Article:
The Center for Agroecology and Sustainable Food Systems (the Center) is a research, education, and public service unit of the Division of Social Sciences at the University of California, Santa Cruz, dedicated to increasing ecological sustainability and social justice in the food and agriculture system. Center research and education efforts seek to increase understanding of the social, economic, political and ethical foundations of agricultural sustainability; to establish the ecological and agronomic basis for sustainable production systems; and to demonstrate and facilitate the use of information critical to the adoption of sustainable food and agriculture systems.
The Center’s work covers a spectrum that includes academic education and practical training, theoretical and applied research, and public service for audiences ranging from international grower groups to local school children. The Center’s Alan Chadwick Garden and the 25-acre UCSC Farm are unique organic demonstration, education, and research sites on the UCSC campus. The Farm & Garden Apprenticeship is a six-month training program held annually at the Center’s farm and garden sites.
Initiated by Alan Chadwick in 1967, this full-time course now brings participants of all ages from around the world to learn the basic skills of organic gardening and farming, while also studying the complex social and environmental issues surrounding sustainable agriculture and food systems. The program combines classroom instruction, small group demonstrations, and readings with hands-on learning in the fields, gardens, greenhouses, and orchards.
The main instructors in the Apprenticeship course are the Farm Manager, the two Garden Managers, and the Community Supported Agriculture (CSA) Manager who work daily alongside the apprentices, present classes, and lead training sessions. UCSC faculty, researchers, and members of the agricultural community add a wide range of expertise to the course.
To date more than a thousand apprentices have completed the Apprenticeship training program. Graduates have established their own commercial farms and market gardens, run community gardens for inner city and prison populations, and developed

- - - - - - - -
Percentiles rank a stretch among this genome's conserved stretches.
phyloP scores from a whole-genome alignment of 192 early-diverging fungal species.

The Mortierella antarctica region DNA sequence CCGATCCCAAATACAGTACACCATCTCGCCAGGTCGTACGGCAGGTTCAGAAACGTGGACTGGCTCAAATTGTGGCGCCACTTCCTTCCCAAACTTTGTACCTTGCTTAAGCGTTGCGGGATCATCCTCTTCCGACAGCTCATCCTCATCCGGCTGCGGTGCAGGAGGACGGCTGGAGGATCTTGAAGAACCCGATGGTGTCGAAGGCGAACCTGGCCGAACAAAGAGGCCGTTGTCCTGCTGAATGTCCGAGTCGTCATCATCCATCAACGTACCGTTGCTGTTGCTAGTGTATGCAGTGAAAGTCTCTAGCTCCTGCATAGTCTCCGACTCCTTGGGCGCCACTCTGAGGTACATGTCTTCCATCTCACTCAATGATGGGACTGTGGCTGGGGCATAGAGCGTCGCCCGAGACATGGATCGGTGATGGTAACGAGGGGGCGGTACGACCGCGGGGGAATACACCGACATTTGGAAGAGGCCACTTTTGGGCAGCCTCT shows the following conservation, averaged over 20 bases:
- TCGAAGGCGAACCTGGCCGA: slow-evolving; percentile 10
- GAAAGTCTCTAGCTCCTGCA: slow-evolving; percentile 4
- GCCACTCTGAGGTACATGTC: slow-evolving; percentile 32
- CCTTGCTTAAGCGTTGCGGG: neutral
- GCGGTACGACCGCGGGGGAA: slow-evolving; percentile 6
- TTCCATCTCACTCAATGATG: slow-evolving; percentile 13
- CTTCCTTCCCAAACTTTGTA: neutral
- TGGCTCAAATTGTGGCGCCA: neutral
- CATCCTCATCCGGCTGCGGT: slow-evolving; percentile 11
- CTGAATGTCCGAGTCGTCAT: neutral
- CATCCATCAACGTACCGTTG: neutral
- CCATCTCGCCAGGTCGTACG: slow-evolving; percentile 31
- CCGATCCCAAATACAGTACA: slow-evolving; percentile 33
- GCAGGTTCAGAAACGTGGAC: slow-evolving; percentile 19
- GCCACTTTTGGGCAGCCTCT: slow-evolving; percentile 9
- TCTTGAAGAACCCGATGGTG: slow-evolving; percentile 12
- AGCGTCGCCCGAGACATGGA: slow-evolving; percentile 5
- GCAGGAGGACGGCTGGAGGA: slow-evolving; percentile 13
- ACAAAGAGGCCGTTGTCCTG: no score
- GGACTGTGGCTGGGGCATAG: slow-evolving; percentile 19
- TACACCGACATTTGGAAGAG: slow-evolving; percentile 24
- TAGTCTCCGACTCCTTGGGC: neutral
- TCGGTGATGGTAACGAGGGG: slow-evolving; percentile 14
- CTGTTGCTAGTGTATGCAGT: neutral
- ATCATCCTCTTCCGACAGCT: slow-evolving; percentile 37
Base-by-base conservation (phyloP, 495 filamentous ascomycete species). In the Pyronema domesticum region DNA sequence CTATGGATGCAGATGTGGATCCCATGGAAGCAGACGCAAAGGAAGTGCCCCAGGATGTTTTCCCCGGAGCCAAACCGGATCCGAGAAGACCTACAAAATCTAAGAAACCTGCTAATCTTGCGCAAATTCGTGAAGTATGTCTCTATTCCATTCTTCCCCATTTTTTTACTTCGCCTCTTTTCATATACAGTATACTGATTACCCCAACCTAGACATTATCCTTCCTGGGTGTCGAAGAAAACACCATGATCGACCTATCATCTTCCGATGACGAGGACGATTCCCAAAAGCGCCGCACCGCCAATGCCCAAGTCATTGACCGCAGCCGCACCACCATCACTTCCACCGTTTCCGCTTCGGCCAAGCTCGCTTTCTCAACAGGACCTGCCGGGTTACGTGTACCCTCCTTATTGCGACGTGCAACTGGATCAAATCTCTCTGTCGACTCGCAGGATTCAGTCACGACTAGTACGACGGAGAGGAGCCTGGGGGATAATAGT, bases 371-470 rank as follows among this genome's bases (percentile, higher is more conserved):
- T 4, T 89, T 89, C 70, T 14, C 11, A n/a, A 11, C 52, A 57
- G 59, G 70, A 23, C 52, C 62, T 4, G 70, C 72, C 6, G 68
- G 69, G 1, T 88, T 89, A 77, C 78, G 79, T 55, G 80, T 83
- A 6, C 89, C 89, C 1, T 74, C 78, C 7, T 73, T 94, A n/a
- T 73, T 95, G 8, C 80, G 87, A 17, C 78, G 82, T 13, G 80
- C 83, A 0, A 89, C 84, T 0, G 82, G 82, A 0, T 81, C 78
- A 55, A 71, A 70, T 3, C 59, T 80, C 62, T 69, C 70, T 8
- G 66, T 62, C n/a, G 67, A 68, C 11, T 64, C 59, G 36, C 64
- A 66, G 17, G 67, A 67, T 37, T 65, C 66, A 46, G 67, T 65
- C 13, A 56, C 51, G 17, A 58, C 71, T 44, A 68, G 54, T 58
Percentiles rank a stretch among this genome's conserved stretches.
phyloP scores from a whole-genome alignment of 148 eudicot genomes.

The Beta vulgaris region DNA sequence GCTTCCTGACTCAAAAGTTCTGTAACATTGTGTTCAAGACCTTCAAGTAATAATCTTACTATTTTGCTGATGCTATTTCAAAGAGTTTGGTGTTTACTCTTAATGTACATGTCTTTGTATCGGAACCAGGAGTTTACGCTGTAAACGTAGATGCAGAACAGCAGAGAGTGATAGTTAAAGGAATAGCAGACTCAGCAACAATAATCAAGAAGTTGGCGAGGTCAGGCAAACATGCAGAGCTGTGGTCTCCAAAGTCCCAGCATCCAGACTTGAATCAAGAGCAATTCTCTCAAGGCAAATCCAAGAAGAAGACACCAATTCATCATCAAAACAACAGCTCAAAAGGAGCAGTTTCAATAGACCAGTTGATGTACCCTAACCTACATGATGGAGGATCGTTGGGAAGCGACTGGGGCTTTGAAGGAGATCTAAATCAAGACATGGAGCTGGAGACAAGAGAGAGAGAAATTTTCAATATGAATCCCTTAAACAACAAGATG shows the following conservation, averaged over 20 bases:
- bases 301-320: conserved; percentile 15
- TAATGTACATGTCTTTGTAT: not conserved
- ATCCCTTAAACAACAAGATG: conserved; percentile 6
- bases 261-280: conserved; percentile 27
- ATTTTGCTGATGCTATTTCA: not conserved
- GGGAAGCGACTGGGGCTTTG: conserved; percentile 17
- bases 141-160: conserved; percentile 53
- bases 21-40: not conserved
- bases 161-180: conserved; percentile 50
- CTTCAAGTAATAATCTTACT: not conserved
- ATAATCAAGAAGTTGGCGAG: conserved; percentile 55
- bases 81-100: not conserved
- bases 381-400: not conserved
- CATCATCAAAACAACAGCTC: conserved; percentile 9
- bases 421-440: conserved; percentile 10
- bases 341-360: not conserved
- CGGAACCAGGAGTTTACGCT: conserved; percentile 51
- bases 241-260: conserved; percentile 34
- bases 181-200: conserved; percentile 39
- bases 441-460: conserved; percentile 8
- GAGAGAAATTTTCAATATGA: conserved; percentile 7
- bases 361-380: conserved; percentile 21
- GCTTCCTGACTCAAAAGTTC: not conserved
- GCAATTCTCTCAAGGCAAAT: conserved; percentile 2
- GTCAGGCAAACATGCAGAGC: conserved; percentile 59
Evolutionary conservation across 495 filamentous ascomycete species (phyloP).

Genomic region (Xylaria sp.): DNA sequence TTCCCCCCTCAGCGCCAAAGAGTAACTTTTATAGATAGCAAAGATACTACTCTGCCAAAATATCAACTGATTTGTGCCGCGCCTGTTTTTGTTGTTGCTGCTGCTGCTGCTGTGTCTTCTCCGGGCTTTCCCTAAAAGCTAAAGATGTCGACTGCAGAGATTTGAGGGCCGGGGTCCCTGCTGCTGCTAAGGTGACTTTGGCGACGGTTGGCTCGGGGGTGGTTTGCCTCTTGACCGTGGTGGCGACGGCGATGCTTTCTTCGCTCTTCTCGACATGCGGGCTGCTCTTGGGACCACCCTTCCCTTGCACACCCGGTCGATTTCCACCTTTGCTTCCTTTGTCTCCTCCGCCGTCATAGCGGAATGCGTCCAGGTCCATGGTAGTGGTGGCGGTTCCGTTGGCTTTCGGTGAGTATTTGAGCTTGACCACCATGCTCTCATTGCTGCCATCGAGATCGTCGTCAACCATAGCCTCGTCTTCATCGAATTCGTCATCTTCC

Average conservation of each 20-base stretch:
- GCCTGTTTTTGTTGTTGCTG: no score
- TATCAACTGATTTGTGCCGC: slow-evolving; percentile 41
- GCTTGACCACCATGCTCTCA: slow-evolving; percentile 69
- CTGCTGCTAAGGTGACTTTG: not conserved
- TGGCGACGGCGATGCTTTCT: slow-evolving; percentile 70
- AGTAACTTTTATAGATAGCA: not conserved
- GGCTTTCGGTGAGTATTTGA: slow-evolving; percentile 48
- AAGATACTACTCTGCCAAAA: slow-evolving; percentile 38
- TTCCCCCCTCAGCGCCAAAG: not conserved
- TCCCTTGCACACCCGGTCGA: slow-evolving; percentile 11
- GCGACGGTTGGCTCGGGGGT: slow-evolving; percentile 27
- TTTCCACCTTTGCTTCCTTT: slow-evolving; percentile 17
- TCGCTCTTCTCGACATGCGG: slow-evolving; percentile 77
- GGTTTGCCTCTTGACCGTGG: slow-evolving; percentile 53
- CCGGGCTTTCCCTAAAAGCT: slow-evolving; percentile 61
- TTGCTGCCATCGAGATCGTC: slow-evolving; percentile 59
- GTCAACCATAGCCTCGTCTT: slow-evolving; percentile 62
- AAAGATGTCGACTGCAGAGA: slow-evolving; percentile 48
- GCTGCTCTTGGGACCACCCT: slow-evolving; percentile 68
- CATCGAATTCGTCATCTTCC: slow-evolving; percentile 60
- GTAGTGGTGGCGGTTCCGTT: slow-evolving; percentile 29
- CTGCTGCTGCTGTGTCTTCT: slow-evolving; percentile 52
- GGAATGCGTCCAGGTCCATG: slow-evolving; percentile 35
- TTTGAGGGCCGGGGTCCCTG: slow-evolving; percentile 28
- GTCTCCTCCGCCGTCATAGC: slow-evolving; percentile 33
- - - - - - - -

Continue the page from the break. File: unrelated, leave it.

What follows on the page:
school garden programs. Many graduates take part in international development and food security project. Others have raised the standards of the organic food industry through work with certification programs and retailers. One of the most important outcomes of the Apprenticeship is the ripple effect our graduates have working locally, nationally, and internationally to promote, practice, and teach sustainable, organic farming and gardening.
Our 25-acre farm and 3-acre garden are vibrant demonstration and education sites open to the public year-round on the UCSC campus. Thousands of visitors come annually to see the hundreds of varieties of annual vegetable and flower crops, fruit trees, and perennial plantings and to learn about sustainable growing methods.
The Center and the Life Lab Science Program work together to put on school group tours and a children’s summer camp using the Life Lab Garden Classroom at the farm. In conjunction with our community support group, the Friends of the UCSC Farm & Garden, the Center offers a year-long series of organic gardening classes, workshops, and seasonal celebrations
Preface to the Second Edition
In his 2003 review of Teaching Organic Farming and Gardening: Resources for Instructors, Raymond Poincelot, editor of the Journal of Sustainable Agriculture, wrote that “Both the Center for Agroecology and Sustainable Food Systems and the UCSC Farm and Garden Apprenticeship have been in the forefront of organic farming and gardening for many years. Their track record has been excellent and this resource guide is no exception.
This resource guide is likely to become the benchmark for such materials and promises to be very useful to educational, extension, research and other professional institutions and programs interested in training organic farmers and gardeners.”